ROGUE SOUNDS: Black Bears Fire twangs it out on ‘The Bottomless Blue’
Every critic has their biases that savvy readers can learn to take or leave. For purposes of transparency, know that this reporter’s proclivities include a total disdain for derivative instead of constructive nostalgia. No matter how many decades pass, a good sound will always be a good sound, but there’s nothing to be gained artistically by going full Gatsby and fetishizing a bygone era instead of adding your own spin. Just like research, the goal artistically should be to build on a body of work instead of resting on the laurels of those that came before, no matter how laurely they may be.
Ashland-based band Black Bears Fire’s influences aren’t exactly undercover, with elements of acts like Wilco and America clearly present in the sound on its new album, The Bottomless Blue, a collection of eight indie-Americana strummers released online in late April, with hard copies to come in summer. But it finds its own way, delivering songs similar to that of ’70s country-rock acts in a thoroughly modern vibe that’s a little bit country, a little bit rock and whole lotta indie. The straight-forward major-key folk song structures dressed up with twangy, surf-influenced lead guitar. Anchoring the sound are the Colin Meloy-esque vocals of Nic Mcnamara, whose slightly nasal croon has a warm, comforting feel.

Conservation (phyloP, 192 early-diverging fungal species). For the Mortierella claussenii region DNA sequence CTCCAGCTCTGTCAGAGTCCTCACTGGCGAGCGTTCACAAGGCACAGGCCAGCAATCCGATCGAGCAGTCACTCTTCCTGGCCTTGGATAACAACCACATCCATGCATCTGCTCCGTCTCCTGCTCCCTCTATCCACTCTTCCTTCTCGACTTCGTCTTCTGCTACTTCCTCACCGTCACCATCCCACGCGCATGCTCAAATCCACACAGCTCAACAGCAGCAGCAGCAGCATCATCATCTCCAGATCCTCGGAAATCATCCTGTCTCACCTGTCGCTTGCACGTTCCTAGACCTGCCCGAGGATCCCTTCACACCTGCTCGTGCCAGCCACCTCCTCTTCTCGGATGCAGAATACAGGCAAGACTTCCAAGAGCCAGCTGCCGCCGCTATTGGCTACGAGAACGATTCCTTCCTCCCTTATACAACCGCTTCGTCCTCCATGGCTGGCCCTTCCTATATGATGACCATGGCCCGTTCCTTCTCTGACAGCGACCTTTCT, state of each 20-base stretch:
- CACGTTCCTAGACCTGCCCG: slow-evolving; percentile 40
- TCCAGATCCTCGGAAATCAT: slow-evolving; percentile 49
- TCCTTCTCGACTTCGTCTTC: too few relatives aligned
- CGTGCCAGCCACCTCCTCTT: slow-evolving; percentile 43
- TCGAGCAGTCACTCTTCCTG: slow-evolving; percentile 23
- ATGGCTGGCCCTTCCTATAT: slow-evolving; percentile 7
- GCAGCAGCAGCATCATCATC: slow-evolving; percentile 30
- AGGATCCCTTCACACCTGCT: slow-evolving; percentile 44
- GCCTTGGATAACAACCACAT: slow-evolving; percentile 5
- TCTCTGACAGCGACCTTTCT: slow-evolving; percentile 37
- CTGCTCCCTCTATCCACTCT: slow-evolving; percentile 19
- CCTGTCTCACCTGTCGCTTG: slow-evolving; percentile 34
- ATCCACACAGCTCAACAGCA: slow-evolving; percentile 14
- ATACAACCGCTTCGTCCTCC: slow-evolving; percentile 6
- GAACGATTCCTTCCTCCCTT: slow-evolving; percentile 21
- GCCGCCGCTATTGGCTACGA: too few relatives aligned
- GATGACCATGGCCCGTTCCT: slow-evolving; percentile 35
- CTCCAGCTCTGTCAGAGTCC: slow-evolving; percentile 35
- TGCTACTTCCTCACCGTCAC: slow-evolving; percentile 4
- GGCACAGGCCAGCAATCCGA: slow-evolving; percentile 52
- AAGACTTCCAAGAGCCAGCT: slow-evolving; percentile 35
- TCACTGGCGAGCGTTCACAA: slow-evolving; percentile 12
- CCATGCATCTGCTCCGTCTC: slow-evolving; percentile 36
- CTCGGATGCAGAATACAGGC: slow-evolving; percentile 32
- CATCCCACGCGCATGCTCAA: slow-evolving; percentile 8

“Wish I Knew,” is a peppy shuffle, about a complex love affair. The beat and leads have hints of “I’ve Just Seen a Face,” by The Beatles, and the lyrics have a fantastically ironic punk undertones.
Another standout track is the sweetly-harmonied mid-tempo swing of “My Best Friends are Dead.” If it weren’t for the total lack of grit in Mcnamara’s voice, it’s a song that you could hear being sung by Merle Haggard or Waylon Jennings.
None of the eight songs are the sort of endlessly hummable anthem that makes a single, but that keeps them from getting old. Especially there is a stylistically loose sound to The Bottomless Blue, like that on early indie recordings from bands like The Pixies or Pavement, or studio bands put together for rock sessions in the 1960s. It gives the album an added earnestness that is often lost in the click-track tight and auto-tuned world of studio recordings. Even with a full band, the warm vibe is one of a gathering of friends in a living room more than strangers in a temperature-controlled stadium. That’s a sound that’s definitely resurgent right now with bands like The Avett Brothers, First Aid Kit and Ark Life lighting a campfire in the underground. The Bottomless Blue probably won’t go down in history as a seminal entry to that canon, but it is a solid album that could launch Black Bears Fire from local to notable status.